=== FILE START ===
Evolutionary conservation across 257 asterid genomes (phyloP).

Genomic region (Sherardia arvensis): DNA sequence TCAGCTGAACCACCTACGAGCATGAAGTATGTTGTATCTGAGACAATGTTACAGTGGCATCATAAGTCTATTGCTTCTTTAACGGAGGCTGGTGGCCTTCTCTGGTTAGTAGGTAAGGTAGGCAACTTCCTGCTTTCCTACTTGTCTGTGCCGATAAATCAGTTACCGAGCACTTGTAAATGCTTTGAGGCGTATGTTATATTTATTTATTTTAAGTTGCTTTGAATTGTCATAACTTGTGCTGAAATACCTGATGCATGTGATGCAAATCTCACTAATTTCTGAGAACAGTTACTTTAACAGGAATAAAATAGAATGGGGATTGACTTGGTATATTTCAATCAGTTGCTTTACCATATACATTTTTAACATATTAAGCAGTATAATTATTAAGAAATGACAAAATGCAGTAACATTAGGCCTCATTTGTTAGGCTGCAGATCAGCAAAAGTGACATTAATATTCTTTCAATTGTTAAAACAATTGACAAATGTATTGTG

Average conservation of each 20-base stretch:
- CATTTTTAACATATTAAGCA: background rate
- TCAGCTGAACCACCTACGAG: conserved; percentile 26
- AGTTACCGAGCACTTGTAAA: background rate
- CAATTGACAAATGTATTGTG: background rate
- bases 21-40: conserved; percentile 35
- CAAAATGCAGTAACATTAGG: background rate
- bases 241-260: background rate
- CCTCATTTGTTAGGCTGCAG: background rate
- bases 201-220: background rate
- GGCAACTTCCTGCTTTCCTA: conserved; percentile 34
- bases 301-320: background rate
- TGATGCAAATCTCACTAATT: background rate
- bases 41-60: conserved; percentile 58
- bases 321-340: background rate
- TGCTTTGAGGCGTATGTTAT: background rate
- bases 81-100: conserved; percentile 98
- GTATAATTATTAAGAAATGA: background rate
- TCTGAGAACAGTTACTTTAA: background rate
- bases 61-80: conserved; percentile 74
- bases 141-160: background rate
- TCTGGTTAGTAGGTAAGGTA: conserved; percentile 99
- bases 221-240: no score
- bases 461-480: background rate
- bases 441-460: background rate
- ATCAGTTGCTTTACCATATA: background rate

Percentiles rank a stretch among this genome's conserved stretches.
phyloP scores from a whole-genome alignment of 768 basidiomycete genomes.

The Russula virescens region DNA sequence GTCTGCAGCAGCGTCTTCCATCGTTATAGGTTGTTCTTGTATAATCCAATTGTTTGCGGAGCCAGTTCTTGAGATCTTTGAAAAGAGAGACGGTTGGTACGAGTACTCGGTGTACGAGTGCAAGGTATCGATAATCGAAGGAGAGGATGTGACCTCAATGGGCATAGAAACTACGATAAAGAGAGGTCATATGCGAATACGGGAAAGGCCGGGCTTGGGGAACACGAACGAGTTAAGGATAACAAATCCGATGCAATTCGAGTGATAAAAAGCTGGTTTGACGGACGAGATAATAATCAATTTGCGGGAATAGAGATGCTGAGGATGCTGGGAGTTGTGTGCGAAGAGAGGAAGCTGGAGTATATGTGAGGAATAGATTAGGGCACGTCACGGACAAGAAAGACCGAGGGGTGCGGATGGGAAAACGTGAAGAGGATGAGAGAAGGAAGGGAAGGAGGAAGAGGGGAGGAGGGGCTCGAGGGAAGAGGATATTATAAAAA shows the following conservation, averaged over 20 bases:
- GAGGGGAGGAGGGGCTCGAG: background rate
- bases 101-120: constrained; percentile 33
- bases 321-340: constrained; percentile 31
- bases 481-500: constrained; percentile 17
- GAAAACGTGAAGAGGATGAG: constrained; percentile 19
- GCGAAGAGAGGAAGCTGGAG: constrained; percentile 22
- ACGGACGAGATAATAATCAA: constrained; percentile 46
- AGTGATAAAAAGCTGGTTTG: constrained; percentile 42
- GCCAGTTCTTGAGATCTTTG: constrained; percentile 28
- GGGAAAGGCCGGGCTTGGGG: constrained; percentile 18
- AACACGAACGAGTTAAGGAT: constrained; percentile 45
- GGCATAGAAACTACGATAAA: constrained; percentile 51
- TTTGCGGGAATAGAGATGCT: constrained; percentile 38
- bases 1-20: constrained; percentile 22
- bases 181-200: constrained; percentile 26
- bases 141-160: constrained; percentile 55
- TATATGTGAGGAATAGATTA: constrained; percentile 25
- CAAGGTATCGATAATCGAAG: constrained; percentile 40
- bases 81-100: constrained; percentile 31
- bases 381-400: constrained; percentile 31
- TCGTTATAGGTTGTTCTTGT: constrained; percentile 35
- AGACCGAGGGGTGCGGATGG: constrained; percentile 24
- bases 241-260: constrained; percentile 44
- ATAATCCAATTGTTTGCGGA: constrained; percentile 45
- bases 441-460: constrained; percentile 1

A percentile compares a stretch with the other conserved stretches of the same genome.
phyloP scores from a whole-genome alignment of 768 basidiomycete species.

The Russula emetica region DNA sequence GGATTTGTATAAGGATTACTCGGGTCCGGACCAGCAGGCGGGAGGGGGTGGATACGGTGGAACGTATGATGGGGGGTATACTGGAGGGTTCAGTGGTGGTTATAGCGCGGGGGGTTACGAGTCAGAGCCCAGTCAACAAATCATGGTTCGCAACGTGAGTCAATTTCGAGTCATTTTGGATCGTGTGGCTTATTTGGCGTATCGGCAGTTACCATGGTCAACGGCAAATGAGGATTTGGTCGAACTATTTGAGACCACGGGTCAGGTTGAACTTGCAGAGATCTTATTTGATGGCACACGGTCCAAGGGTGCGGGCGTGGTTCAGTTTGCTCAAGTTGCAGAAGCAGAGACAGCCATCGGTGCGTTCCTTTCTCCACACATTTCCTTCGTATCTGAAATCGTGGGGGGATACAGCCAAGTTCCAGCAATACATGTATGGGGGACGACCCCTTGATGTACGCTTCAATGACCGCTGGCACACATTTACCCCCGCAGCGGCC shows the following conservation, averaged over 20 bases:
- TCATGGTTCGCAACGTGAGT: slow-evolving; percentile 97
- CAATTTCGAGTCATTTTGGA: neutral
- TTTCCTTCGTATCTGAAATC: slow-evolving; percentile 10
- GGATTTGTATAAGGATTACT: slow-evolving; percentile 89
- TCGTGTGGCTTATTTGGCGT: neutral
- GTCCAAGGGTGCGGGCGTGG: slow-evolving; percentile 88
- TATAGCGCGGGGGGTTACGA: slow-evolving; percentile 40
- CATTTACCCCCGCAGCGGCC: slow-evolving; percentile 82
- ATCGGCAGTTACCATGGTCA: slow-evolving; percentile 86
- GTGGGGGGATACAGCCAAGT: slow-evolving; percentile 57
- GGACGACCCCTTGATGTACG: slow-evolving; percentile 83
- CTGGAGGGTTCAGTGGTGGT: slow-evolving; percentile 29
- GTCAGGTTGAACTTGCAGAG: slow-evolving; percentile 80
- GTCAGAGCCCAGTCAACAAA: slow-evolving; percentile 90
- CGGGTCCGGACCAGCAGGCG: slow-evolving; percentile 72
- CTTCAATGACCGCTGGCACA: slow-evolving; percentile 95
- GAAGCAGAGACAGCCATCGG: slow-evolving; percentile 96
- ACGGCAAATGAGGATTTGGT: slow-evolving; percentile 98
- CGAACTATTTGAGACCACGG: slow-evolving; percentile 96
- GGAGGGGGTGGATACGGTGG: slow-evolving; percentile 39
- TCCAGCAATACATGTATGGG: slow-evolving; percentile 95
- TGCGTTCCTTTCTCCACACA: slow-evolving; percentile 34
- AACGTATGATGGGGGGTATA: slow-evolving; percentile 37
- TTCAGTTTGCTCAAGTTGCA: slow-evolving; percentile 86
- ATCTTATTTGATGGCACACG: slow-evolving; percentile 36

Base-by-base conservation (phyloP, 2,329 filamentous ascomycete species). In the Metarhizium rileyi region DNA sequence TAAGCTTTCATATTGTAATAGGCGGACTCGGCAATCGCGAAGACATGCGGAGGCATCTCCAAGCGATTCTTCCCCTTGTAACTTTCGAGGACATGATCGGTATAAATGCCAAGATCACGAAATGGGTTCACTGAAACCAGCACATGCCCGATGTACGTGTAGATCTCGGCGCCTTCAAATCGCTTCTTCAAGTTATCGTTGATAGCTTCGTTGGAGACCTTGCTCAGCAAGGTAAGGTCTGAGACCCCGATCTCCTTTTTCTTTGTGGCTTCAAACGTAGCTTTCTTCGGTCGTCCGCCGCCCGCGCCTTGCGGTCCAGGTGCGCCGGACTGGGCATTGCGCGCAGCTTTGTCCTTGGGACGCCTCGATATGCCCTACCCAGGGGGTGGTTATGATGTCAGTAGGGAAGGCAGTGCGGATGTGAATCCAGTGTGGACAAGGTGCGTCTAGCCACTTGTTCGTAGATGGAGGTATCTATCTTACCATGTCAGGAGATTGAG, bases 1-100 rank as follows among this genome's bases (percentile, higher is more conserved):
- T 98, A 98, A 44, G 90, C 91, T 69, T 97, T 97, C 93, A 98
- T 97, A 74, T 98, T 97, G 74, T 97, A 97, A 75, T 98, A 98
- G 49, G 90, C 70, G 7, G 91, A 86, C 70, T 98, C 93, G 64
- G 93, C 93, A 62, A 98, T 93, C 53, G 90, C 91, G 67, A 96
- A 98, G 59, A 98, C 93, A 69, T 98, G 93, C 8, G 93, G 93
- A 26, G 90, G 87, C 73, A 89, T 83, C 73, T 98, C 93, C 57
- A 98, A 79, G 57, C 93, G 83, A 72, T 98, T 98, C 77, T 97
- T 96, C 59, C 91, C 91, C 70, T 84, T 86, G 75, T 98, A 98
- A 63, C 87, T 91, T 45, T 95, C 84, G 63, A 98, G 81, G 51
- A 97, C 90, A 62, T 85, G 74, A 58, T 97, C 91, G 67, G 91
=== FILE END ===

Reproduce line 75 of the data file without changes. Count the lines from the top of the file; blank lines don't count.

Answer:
- CTTCAATGACCGCTGGCACA: slow-evolving; percentile 95